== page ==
Tourist Development Tests Madrid’s Preservation, and Pandemic Response

The Canalejas project, a showcase for the city’s growth as an attraction, is opening amid concerns about protecting cultural heritage and a rise in coronavirus cases.


By Raphael Minder

MADRID — In the heart of Madrid, builders have been putting the final touches to one of the most ambitious and luxurious tourism projects undertaken in the Spanish capital.

When the Canalejas complex — a development with a price tag of 600 million euros, or $712 million — opens this month, it will house a five-star Four Seasons hotel, a shopping gallery and two dozen luxury loft apartments.

The project showcases Madrid’s growth as a European tourism hub. But it has also turned into a test of the city’s ability to overcome the impact of the coronavirus crisis, as another sharp uptick in cases since the summer has again made Madrid the center of the pandemic in Spain.

Despite the added pressure, developers are moving forward, hoping to draw visitors to Canalejas, formerly the location of Madrid’s financial hub, which has mostly moved to the outskirts of the city since the start of this century. The seven grand buildings that have been joined to form the Canalejas complex were once owned by banks and insurers. Some of the buildings were erected when Spain still had a colonial empire.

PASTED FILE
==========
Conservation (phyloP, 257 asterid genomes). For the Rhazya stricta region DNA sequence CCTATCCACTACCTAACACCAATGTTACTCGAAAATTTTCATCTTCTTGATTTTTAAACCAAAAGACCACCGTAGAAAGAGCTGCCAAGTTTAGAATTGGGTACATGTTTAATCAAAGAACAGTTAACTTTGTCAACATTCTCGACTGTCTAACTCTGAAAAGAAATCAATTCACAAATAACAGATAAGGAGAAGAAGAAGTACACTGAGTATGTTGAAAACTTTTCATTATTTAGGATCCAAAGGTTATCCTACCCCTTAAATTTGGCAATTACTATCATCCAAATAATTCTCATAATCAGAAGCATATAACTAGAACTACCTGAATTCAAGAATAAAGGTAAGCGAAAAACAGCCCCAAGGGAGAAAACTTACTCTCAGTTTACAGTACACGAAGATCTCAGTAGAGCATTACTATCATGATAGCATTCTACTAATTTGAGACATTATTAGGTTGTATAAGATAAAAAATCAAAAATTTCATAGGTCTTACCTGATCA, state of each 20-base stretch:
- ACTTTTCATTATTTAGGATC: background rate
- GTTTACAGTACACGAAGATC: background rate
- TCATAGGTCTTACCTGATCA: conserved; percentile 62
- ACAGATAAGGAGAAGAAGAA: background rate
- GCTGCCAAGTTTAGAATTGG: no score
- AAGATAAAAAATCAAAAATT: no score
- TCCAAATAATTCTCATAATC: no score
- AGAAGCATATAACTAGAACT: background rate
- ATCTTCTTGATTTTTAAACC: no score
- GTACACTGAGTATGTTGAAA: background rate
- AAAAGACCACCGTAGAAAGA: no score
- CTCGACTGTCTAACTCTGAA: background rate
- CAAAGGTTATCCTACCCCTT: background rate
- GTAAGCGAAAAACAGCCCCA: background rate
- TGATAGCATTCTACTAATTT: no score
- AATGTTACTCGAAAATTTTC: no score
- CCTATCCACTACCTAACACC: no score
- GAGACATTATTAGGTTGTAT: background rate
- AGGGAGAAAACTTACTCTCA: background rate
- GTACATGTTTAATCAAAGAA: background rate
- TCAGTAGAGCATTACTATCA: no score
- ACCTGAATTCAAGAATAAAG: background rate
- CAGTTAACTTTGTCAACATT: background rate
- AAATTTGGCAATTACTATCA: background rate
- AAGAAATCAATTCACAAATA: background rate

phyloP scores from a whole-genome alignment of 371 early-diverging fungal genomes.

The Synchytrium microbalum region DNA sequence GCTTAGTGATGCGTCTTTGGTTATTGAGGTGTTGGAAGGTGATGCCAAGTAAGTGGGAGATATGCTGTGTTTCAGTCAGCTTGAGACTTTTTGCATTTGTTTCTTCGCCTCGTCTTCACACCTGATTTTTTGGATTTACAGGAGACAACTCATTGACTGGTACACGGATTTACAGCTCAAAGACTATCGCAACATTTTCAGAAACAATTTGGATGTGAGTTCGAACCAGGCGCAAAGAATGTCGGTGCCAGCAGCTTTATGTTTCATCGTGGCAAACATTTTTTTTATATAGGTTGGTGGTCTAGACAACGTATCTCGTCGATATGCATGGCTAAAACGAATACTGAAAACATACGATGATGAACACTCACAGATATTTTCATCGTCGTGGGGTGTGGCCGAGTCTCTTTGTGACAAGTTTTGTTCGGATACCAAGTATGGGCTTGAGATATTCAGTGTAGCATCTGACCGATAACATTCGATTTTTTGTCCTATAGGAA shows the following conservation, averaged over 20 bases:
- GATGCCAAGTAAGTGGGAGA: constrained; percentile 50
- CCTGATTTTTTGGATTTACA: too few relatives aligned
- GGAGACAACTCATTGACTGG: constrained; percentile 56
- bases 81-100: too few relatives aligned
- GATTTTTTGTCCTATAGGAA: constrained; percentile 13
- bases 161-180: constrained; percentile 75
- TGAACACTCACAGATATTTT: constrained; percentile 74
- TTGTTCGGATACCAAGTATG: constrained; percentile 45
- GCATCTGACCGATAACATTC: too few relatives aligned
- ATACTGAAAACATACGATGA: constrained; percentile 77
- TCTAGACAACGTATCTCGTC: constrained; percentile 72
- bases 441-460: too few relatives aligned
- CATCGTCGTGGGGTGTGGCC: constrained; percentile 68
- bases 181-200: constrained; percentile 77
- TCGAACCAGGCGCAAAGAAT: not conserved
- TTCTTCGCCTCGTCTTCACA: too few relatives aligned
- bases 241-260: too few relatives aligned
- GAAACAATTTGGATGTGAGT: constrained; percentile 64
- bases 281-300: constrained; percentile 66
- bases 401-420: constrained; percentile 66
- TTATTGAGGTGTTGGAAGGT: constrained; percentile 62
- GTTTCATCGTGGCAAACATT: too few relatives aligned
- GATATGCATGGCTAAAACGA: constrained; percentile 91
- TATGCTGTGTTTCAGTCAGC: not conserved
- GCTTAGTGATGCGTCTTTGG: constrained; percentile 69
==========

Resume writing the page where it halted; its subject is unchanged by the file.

Canalejas responded “not only to an obligation to preserve this city’s cultural patrimony, but also to a clear desire among many tourists to feel that they are enjoying classical buildings that come with a lot of history,” Carlos Lamela, the project’s chief architect, said during a tour of the site.

The facades of the buildings were preserved, Mr. Lamela said, and 14,000 of the original interior components were kept or recycled, from door handles to boardroom wooden panels and marble columns. Hotel guests will check in at counters that depositors once used, while some of the massive doors that safeguarded the vaults have been reused to decorate the passageways.

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